This December the Gagosian gallery, located on Park Ave. and 75th Street in New York City, presented about a half-dozen of Spencer Sweeney’s latest works. The figurative painter, who is also a DJ and club owner, has been a legend of the Downtown scene for two decades. Sweeney’s latest works exemplify his approach to life and art, now as ever before, as free, spontaneous and full of vibrant energy.
As mature as these works are, they emanate nonetheless from a youthful spirit. Sweeney, with seeming effortless, unselfconscious mastery, effectively “doodles,” casually drawing figures in these stunning works. A “doodle” is an unselfconscious act. These series of self-portraits are without pretense, or self-consciousness. The effort has a simple philosophy: firstly, to make something exciting, timelessly pleasing. So, as the “doodle” is executed with the finest skills — knowledge of paint and color, material —they become an exuberant expression of a completely liberated spirit.
The potent and powerful combination of masterful ability with paint and a child-like freedom of expression is reminiscent of Picasso’s late works (circa 1964 - 1969). Still, however, Sweeney’s work has all the more freedom, as it benefits from the Abstract Expressionist painters of the 1970s, such as Joan Mitchell. Vibrant, chunky paint, expressed with a primal urge adds a juicy touch to Sweeney’s surfaces. However, this reference to late Picasso is primary and made explicit in a central work of the show, titled “Self Portrait at Larry’s.” The sombrero hat and collaged cigarette in Sweeney’s painting is a direct reference to the many “Musketeers” — men with tobacco pipes and hats — portrayed in Picasso’s late works.
But while Picasso was riffing off of Rembrandt, indicating a crucial, self-aware knowledge of his own contextual greatness, Sweeney references the great master of modernism in an impish, cheeky way. There is something provincial in Sweeney’s work, as it is without sophisticated reference and pretense. His works are reminiscent of the natural, simple and relaxed feeling of looking closely at someone who sits a certain way on a park bench, or lays on the beach. Sweeney’s figures have no hidden layer of meaning; they are simply an expression of the inclination that people have to look at an interesting face, body or posture.
Sweeney repeats the figure of the reclining man, which often appears in his catalogue, once as a man holding pizza. In this show, thick brush strokes in blue and white render a man giving a “thumbs up” as he reclines, holding an apple. Another canvas, titled “Self-Portrait by Night,” portrays the lounging figure from the back. Thinly painted, rough brushstrokes of grayish-pink indicate a shadow, as expressionistic dashes of dark blue frame the negative space around the blocky figure.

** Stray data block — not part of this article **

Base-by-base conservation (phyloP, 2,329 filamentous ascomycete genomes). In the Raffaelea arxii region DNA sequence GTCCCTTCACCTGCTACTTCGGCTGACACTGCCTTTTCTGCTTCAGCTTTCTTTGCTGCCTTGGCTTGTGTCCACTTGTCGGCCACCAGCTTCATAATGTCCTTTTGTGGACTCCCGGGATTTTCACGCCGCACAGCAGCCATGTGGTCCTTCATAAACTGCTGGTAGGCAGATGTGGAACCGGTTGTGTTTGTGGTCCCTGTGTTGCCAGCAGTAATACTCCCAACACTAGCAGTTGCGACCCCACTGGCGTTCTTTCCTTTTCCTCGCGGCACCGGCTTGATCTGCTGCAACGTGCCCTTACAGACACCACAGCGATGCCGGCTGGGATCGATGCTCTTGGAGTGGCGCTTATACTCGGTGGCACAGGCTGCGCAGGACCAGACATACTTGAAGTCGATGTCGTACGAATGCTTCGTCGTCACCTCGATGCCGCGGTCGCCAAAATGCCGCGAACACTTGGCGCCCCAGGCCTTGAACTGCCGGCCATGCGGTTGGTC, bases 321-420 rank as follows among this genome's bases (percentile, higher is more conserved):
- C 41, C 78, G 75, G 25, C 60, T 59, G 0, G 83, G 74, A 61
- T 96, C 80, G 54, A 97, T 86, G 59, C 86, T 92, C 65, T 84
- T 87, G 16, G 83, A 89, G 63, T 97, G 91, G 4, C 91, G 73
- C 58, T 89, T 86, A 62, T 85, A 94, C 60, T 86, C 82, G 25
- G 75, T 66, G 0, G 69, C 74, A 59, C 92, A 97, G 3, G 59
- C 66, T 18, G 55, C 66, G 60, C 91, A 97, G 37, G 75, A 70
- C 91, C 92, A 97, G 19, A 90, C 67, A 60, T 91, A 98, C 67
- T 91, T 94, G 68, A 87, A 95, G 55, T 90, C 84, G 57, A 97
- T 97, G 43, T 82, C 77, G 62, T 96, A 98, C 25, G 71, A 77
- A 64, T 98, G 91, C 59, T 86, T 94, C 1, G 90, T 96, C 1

Most of the subjects — while ostensively Sweeney himself — are rendered non-specific and universal. The artist has an instinctive or purposeful desire to make ‘iconic’ paintings. The main canvases are all large — 6 feet or more — and feature a single figure, which is centrally placed. The utilization of primary colors — as Sweeney favors red, blue and yellow — and a full contrast of values — punctuating his works with black, white — make for memorable, affecting paintings.
His self-portrait as a woman, while reminiscent of Picasso’s “Les Demoiselles d'Avignon,” has a dark palette of rich brown, deep purple and blue, with a fiery strip of red wrapping around the mysterious woman’s face and centering the torso. Sweeney’s controlled, yet gestural brushwork and the full use of dynamic range of light and dark, thin paint and the heavy line work, surpasses even some of Picasso’s surfaces.
The, “Self-Portrait with Towel” is reminiscent of the contemporary painter, Peter Doig. This is not just because of the drippy, washing oil paint, but because of the red canoe in the background, which is a Doig hallmark. This painting also portrays Sweeney’s ability to work in layers and mix representation with gestural abstraction.
Spencer Sweeney’s free and instinctive approach to creativity is supported by his seemingly effortless understanding of color and line. The essence of these works is an adolescent vitality, rendered in hap-dash, extremely urgent brushwork. The resulting effect of this ability to paint are mysterious personalties. Beholding them, the viewer can indulge their voyeurism, finding much more than Sweeney himself, as the rich complexity of an individual is a population all of its own.